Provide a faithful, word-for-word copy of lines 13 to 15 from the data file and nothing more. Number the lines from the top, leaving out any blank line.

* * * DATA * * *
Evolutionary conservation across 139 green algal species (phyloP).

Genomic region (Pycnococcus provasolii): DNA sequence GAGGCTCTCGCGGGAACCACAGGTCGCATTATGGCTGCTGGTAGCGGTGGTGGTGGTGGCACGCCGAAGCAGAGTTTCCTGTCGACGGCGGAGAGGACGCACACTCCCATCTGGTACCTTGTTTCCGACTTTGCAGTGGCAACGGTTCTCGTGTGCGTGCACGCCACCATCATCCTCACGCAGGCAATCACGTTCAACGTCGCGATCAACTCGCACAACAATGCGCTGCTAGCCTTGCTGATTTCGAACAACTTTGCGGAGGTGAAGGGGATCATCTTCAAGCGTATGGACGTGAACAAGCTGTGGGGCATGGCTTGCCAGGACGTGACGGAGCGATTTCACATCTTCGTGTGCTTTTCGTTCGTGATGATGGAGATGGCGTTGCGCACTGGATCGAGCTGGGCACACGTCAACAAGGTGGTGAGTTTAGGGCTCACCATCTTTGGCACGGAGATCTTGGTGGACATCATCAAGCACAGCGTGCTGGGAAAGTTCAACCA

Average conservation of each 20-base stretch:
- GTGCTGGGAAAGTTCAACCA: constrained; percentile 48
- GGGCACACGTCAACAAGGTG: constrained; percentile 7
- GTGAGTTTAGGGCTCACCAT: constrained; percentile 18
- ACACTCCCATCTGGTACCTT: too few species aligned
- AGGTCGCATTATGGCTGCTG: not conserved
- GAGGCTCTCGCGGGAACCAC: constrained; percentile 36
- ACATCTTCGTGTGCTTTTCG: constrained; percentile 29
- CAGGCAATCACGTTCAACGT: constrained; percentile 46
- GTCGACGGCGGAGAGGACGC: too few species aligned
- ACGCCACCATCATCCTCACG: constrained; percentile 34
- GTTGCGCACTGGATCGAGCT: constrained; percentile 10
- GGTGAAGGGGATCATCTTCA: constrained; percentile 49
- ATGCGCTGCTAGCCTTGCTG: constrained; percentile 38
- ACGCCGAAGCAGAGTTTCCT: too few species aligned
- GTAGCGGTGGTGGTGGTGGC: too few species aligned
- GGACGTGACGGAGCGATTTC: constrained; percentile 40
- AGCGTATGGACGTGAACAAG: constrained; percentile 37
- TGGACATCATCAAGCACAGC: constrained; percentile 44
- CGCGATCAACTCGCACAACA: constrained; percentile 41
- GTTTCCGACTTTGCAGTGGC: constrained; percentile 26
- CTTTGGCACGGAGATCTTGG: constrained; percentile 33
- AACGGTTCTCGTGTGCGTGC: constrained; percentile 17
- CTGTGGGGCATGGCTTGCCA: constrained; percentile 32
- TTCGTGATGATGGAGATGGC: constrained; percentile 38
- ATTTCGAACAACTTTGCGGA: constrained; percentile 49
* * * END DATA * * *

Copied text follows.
- ACGCCACCATCATCCTCACG: constrained; percentile 34
- GTTGCGCACTGGATCGAGCT: constrained; percentile 10
- GGTGAAGGGGATCATCTTCA: constrained; percentile 49